Ex-West Yorkshire chief loses legal battle with police and crime commissioner
Mark Gilmore had been in dispute with West Yorkshire police commissioner Mark Burns-Williamson.
A retired police chief who had denied a series of allegations about his behaviour has lost a High Court fight with a police and crime commissioner.
Mark Gilmore, who became chief constable of West Yorkshire in 2013, complained that West Yorkshire police commissioner Mark Burns-Williamson had unfairly failed to decide whether he had a “case to answer” after misconduct allegations were made.
He asked a judge to order Mr Burns-Williamson to “make a case-to-answer decision”.
But Mr Justice Supperstone, who recently analysed rival arguments at a High Court trial in London, dismissed his application.
He said Mr Burns-Williamson was “under no obligation to made a case-to-answer determination”.
The judge spelled out a serious of allegations made against Mr Gilmore when he was heading the West Yorkshire force in a written ruling published on Tuesday.
Mr Gilmore had been accused of having an “inappropriate relationship” with bosses at a car dealership; using that relationship to “benefit personally via the purchase of a VW Golf for his son”; treating colleagues “inappropriately”; making “comments of a sexual nature to female staff”; misusing police resources and bypassing an “official procurement process” in order to “employ a friend in a senior management role”.
He denied the allegations.
Mr Justice Supperstone said Mr Gilmore had said he was retiring in August 2016 – about two weeks after Mr Burns-Williamson was presented with an investigator’s report into the car dealership allegations.
The judge said the central issue he had considered related to whether legislation required a police commissioner to make a case-to-answer decision when the officer who was under investigation had retired.
Mr Burns-Williamson had said he was “contemplating” making a decision that Mr Gilmore had a “gross misconduct case to answer” in relation to the car dealership allegations – prior to Mr Gilmore’s retirement announcement.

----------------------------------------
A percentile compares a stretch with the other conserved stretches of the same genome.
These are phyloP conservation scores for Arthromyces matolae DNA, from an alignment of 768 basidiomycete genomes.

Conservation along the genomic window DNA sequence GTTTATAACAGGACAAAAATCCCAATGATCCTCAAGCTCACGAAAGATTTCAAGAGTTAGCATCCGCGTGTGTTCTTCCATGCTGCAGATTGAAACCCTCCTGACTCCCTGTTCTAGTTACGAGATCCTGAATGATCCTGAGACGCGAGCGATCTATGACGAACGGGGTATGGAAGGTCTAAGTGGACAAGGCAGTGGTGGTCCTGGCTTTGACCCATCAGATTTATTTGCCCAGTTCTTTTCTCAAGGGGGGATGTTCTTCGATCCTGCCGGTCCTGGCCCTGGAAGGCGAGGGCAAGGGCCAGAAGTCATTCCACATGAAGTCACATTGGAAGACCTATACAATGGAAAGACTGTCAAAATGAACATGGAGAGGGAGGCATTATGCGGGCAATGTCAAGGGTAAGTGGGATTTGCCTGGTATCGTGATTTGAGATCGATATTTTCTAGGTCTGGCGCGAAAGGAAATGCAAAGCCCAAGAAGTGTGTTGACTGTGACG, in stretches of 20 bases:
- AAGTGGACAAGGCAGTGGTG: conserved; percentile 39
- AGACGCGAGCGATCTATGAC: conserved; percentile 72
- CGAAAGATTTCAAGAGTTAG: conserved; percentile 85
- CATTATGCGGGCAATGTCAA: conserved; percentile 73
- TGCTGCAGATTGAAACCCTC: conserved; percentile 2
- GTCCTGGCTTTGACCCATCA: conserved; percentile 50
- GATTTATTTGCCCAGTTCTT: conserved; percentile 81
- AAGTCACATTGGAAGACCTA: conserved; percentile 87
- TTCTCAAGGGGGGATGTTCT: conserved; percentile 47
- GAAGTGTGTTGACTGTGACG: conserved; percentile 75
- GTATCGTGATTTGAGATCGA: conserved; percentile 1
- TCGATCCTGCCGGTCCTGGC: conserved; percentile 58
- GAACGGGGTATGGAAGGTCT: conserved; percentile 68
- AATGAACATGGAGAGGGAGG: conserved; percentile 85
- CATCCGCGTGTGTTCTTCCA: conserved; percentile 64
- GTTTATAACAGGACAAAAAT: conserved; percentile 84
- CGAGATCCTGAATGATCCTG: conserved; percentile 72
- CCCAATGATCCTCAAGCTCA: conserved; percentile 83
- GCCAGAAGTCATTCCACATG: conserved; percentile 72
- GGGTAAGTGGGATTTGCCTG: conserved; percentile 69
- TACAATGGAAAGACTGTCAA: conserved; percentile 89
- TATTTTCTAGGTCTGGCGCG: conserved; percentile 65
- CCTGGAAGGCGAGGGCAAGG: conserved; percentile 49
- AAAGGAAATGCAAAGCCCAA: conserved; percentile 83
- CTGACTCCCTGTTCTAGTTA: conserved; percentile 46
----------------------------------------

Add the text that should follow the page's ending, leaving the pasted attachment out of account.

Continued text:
But he said he had “not made that decision in a formal sense”.
The judge concluded that Mr Burns-Williamson had “not in fact” made a decision and said he was not now under an obligation to make a “case-to-answer determination”.
Jeremy Johnson QC, who represented Mr Gilmore, had told the judge that a police watchdog and prosecutors found “no evidence of wrongdoing” following separate inquiries.
Mr Johnson said all Mr Gilmore was asking was for Mr Burns-Williamson to make a decision on the investigation he initiated.
John Beggs QC, who represented Mr Burns-Williamson, said: ”But for (his) decision to retire, he would have received the decision.
“Further, he knew what the decision would be, which is precisely why he retired when he did, taking his pension and avoiding any further investigation or public misconduct hearing.
“His claim is disingenuous.”
Mr Gilmore, who began his career with the Royal Ulster Constabulary, worked for the Police Service of Northern Ireland, and is a former deputy chief constable of Northumbria Police, had been at the trial but was not in court on Tuesday to hear Mr Justice Supperstone announce his decision.
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